Boohoo group revenue soared by 44% to £328.2m in the four months to 31 December across its three fast fashion brands – Boohoo, PrettyLittleThing and Nasty Gal.
As well as performing strongly in the domestic market, Boohoo is being fuelled by international demand. Revenue rose by 33% to £180m in the UK market, 78% to £70.4m in the US, 57% to £44.4m in the rest of Europe and by 35% to £33.4m across the rest of the world.
Furthermore, Boohoo’s growth is not at the expense of its profit margins, which grew by 1.7% to 54.2%.
Looking at each brand specifically, Boohoo’s revenues increased by 15% to £163.5m, while revenue was up 74% for Nasty Gal to £20.6m and PrettyLittleThing almost doubled its revenue to £144.2m.
Based on this performance, group revenue growth for the financial year to 28 February 2019 is expected to be between 43% to 45%, ahead of the company’s previous guidance of 38% to 43%.
Joint CEOs Mahmud Kamani and Carol Kane say the business remains “firmly focused” on continuing to provide its customers with ”great fashion at unbeatable value”, adding that while the global growth opportunity is “significant” it will be addressed in a controlled way by investing in the proposition, operations and infrastructure.
No-deal Brexit could spark recession in UK ad market
The UK ad market is poised to fall into its first recession for a decade in the event of a no-deal Brexit, wiping out £1.36bn of advertising and marketing spend.
The research, carried out by Enders Analysis, suggests that this year UK advertising spend will decline by 3% to £22.54bn if the UK leaves the EU without a deal.
Display advertising would be the worst hit sector, losing £1bn in the event of a no-deal Brexit compared with an ‘orderly withdrawal’. This includes online display advertising on sites such as Facebook and YouTube, which is expected to stagnate if the UK cannot secure a deal.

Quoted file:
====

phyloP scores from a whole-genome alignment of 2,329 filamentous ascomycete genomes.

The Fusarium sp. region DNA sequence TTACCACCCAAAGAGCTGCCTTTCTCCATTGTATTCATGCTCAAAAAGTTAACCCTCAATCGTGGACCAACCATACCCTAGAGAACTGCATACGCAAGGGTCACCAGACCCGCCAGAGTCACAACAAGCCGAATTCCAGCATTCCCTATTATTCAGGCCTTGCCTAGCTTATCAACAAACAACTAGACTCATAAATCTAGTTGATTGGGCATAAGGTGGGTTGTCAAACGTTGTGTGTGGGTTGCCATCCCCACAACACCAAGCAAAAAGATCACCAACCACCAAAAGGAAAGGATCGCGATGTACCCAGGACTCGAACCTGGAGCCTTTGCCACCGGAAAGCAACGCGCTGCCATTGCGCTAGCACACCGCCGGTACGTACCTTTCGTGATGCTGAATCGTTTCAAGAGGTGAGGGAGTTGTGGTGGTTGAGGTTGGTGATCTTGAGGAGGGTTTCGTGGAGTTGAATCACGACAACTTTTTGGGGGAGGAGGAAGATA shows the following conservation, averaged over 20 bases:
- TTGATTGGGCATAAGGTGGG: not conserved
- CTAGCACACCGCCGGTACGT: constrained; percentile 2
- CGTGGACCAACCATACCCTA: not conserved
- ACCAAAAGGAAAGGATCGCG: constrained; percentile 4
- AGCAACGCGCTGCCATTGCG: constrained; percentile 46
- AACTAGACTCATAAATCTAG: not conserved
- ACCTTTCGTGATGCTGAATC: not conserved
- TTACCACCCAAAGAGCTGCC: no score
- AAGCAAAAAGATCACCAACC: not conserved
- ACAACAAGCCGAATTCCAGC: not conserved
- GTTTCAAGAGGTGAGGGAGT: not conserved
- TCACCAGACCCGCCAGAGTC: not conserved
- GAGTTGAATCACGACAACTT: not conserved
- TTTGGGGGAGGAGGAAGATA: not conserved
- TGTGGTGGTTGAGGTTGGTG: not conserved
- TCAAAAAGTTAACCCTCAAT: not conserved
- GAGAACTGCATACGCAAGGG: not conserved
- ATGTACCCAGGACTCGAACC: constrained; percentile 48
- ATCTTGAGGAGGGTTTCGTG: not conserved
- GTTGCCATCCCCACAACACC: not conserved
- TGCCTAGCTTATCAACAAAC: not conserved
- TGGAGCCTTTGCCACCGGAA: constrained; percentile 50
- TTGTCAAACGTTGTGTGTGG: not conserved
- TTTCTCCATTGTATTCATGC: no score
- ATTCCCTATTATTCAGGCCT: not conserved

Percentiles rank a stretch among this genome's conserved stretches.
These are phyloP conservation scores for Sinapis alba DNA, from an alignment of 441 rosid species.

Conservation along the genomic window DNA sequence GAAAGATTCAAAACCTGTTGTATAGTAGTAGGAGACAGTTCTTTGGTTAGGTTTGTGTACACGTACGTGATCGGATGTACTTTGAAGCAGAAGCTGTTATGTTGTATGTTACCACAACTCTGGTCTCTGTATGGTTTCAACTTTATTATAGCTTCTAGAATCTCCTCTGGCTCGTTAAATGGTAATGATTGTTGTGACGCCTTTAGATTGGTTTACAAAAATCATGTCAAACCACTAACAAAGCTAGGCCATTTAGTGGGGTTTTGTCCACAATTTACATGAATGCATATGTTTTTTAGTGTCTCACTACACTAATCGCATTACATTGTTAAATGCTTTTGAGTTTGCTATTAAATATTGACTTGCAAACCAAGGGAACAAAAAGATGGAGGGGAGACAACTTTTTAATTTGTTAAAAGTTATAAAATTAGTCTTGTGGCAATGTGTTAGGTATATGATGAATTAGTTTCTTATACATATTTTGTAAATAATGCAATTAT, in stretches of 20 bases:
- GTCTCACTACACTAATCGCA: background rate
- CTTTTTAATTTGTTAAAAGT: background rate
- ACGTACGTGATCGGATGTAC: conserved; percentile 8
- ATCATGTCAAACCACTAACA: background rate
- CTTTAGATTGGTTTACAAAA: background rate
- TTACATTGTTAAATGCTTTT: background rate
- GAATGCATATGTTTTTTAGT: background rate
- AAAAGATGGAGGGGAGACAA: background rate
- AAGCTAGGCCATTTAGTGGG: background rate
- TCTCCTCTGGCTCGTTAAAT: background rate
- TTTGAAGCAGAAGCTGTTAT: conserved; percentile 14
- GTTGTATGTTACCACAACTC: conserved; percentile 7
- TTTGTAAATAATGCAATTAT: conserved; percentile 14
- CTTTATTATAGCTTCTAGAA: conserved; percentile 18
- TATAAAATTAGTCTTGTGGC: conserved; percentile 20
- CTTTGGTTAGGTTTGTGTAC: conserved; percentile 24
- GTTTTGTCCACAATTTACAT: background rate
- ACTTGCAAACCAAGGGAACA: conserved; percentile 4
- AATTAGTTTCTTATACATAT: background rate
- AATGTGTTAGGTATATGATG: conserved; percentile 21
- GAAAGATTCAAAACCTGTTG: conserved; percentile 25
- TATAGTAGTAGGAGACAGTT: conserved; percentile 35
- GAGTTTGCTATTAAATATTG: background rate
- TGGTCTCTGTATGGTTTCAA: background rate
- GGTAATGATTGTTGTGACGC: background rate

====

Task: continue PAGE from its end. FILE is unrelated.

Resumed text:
TV advertising, including on catch-up sites such as ITV Hub and All4, is expected to fall by more than 9%, according to Enders Analysis, down £500m on the £5.1bn spent last year. However, even if a Brexit deal is achieved expectations are that TV ad spend will drop by 2.9%.
The research suggests that if a deal can be agreed to achieve an ‘orderly withdrawal’ UK media spend on TV, newspapers, online, radio and billboards will rise by 2.7% to £23.9bn in 2019, which is still down on growth of 4.7% in 2018.
Jamie Oliver defends ‘£5m’ tie up with Shell
Jamie Oliver has defended his reported £5m tie-up with oil giant Royal Dutch Shell, saying he “anticipated accusations of hypocrisy” after having campaigned for years for action on climate change.
The celebrity chef, who was named an “environmental champion” by the UN Environment Programme in 2015, has developed a range of 80 wraps, sandwiches and salads to be sold at more than 500 Shell petrol stations across the UK.
The Times reports that Oliver “thought a lot” before signing the deal but had reached the conclusion that “there are pitfalls working for any client and they all have their own baggage”. Furthermore, he argued that the partnership “was absolutely worth it” if it meant people had access to better quality food.
He adds: “From my point of view this is not a first. I have restaurants in airports and I’m looking at different transport hubs.”